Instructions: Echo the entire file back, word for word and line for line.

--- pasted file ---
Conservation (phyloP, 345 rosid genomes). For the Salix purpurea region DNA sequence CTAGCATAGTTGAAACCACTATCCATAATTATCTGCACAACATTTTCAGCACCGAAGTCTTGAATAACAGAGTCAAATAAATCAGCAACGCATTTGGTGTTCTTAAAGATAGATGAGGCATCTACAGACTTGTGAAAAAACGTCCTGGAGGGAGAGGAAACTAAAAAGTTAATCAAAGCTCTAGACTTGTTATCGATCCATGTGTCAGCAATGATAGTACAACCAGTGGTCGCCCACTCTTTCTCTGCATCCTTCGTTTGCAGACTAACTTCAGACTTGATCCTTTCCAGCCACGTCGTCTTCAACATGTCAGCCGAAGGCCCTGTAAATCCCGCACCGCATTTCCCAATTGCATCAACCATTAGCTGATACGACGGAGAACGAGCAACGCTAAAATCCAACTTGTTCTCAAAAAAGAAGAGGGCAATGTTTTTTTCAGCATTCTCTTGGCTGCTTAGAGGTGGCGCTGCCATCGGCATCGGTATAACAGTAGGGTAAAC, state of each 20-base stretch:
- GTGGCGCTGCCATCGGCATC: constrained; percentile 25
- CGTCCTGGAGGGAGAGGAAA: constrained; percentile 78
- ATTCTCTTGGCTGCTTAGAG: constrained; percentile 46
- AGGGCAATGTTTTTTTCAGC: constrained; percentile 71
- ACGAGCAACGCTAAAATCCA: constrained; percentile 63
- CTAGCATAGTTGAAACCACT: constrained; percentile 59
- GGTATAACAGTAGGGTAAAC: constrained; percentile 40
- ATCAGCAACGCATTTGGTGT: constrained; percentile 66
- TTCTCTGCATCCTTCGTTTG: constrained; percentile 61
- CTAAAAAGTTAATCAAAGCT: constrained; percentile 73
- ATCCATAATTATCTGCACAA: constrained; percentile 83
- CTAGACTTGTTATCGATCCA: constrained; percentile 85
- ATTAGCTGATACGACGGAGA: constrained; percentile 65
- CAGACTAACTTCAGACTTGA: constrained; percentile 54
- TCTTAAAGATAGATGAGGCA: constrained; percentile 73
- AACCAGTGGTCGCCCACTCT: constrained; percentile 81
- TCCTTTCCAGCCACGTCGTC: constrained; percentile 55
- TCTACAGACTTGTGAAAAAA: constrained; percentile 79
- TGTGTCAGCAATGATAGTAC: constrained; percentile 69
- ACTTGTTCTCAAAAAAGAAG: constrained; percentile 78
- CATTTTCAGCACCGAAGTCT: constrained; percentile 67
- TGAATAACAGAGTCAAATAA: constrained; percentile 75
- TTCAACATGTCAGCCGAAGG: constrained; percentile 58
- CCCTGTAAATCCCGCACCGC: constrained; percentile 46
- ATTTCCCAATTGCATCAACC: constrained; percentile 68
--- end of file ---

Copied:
Conservation (phyloP, 345 rosid genomes). For the Salix purpurea region DNA sequence CTAGCATAGTTGAAACCACTATCCATAATTATCTGCACAACATTTTCAGCACCGAAGTCTTGAATAACAGAGTCAAATAAATCAGCAACGCATTTGGTGTTCTTAAAGATAGATGAGGCATCTACAGACTTGTGAAAAAACGTCCTGGAGGGAGAGGAAACTAAAAAGTTAATCAAAGCTCTAGACTTGTTATCGATCCATGTGTCAGCAATGATAGTACAACCAGTGGTCGCCCACTCTTTCTCTGCATCCTTCGTTTGCAGACTAACTTCAGACTTGATCCTTTCCAGCCACGTCGTCTTCAACATGTCAGCCGAAGGCCCTGTAAATCCCGCACCGCATTTCCCAATTGCATCAACCATTAGCTGATACGACGGAGAACGAGCAACGCTAAAATCCAACTTGTTCTCAAAAAAGAAGAGGGCAATGTTTTTTTCAGCATTCTCTTGGCTGCTTAGAGGTGGCGCTGCCATCGGCATCGGTATAACAGTAGGGTAAAC, state of each 20-base stretch:
- GTGGCGCTGCCATCGGCATC: constrained; percentile 25
- CGTCCTGGAGGGAGAGGAAA: constrained; percentile 78
- ATTCTCTTGGCTGCTTAGAG: constrained; percentile 46
- AGGGCAATGTTTTTTTCAGC: constrained; percentile 71
- ACGAGCAACGCTAAAATCCA: constrained; percentile 63
- CTAGCATAGTTGAAACCACT: constrained; percentile 59
- GGTATAACAGTAGGGTAAAC: constrained; percentile 40
- ATCAGCAACGCATTTGGTGT: constrained; percentile 66
- TTCTCTGCATCCTTCGTTTG: constrained; percentile 61
- CTAAAAAGTTAATCAAAGCT: constrained; percentile 73
- ATCCATAATTATCTGCACAA: constrained; percentile 83
- CTAGACTTGTTATCGATCCA: constrained; percentile 85
- ATTAGCTGATACGACGGAGA: constrained; percentile 65
- CAGACTAACTTCAGACTTGA: constrained; percentile 54
- TCTTAAAGATAGATGAGGCA: constrained; percentile 73
- AACCAGTGGTCGCCCACTCT: constrained; percentile 81
- TCCTTTCCAGCCACGTCGTC: constrained; percentile 55
- TCTACAGACTTGTGAAAAAA: constrained; percentile 79
- TGTGTCAGCAATGATAGTAC: constrained; percentile 69
- ACTTGTTCTCAAAAAAGAAG: constrained; percentile 78
- CATTTTCAGCACCGAAGTCT: constrained; percentile 67
- TGAATAACAGAGTCAAATAA: constrained; percentile 75
- TTCAACATGTCAGCCGAAGG: constrained; percentile 58
- CCCTGTAAATCCCGCACCGC: constrained; percentile 46
- ATTTCCCAATTGCATCAACC: constrained; percentile 68